Bill Marple says the paw prints were a sure sign that something unusual was lurking in the woods near Palisades, NY. “Cat tracks are perfectly round,” he noted during an August interview in Sneeden’s Landing. “Even if you can’t find the digits, you can identify that it’s a cat or a dog.” He was sure it was a cat — and based on the paw prints — a very large one.
Marple is Director of Operations for SFI Tracker, a non-profit group that provides tracking teams to assist in search and recovery efforts. Orangetown hired SFI Tracker for two weeks last August after six months of big cat sightings in Sneeden’s Landing and Tallman State Park.
All year long, the Palisades Panther was the big story in the little town on the Hudson. The black cat got his/her share of ink in The New Yorker and the New York Times. In the Palisades, NY community newsletter, Carol Baxter called 2009 “The Year Of The Panther.”
SFI did find definitive evidence of a large predatory feline living in Palisades, most likely along the gas line and on the cliffs of Tallman. Due to limited time and access, SFI was not able to pinpoint where the panther continued to return. The Department of Environmental Conservation (DEC) was unwilling to set traps, although it has said that it will continue to assist and advise the town in the town’s efforts to address the panther situation.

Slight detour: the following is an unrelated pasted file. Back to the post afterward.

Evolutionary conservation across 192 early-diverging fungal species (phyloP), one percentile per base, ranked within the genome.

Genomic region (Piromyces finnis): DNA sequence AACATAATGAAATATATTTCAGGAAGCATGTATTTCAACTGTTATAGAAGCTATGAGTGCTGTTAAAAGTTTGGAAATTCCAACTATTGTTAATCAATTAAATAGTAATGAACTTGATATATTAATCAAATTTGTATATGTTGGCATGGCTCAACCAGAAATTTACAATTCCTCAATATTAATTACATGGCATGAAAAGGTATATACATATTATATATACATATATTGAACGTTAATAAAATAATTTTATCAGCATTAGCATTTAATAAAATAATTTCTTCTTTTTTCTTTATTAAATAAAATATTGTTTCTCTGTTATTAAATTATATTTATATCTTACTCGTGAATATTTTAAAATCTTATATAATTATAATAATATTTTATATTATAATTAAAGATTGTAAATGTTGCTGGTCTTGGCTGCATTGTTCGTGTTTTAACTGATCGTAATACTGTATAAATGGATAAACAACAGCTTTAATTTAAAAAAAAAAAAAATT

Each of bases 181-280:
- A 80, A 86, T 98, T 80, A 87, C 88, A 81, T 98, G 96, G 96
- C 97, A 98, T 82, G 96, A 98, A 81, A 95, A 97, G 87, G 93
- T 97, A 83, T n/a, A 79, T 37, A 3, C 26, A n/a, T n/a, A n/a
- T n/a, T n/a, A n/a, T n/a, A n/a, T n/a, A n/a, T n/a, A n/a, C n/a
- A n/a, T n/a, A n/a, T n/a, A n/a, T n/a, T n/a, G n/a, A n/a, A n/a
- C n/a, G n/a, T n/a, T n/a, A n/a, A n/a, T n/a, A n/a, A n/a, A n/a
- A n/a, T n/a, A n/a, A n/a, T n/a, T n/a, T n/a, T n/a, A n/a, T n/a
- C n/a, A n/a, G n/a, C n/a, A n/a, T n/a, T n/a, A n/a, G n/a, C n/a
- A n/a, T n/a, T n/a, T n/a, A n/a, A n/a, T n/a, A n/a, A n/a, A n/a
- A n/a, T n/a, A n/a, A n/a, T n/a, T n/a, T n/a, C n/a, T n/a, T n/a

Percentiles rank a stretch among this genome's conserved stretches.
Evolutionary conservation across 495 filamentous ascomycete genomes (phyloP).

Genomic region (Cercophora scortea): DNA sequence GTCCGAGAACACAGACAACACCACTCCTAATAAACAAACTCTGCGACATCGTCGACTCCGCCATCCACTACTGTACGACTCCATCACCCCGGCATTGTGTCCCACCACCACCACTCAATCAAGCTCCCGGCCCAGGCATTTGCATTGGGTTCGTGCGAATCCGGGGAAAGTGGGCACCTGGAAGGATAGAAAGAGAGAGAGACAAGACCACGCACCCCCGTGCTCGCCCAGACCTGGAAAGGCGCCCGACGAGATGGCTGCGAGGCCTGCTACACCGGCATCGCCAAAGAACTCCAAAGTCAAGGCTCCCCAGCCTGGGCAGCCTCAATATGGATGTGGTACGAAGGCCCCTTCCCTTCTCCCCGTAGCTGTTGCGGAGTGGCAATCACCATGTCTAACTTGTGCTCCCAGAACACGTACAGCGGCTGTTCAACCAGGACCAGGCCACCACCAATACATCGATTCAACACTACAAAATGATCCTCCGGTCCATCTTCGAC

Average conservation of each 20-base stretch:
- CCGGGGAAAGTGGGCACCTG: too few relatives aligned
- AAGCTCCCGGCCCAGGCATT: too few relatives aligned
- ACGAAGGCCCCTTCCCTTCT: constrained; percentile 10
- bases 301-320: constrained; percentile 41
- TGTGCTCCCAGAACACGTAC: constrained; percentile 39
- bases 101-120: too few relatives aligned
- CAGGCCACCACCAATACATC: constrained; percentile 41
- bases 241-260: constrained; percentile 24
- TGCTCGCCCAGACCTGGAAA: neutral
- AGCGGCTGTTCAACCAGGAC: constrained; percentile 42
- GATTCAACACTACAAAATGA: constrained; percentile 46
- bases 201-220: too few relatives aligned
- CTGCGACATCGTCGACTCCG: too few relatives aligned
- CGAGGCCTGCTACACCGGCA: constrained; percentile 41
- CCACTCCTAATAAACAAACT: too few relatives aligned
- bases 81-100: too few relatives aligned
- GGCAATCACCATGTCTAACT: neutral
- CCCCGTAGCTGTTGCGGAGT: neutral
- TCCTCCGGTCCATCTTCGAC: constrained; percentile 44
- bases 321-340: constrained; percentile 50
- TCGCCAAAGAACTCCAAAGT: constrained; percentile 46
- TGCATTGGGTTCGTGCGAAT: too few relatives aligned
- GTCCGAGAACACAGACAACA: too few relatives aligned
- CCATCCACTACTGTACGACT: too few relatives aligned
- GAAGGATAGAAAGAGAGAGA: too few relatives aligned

There have been no sightings since July. Presently, we have six cameras monitored by volunteers in various wooded areas on private property with permission of the owners.
Marple theorized the cat was an exotic pet that was released into the wild by its owner.
With no recent sightings, you might assume that whatever it was is no longer there. If that isn’t the case, Baxter warns “stay calm,” if you should see an unusually large black animal. “More than likely, it will walk away. Face the panther and slowly back away, keep eye contact and speak in a firm voice. If the panther does not walk away, show no fear and don’t run.” The best defense is to look larger than you are by raising your arms, opening your jacket or stepping up on a rock.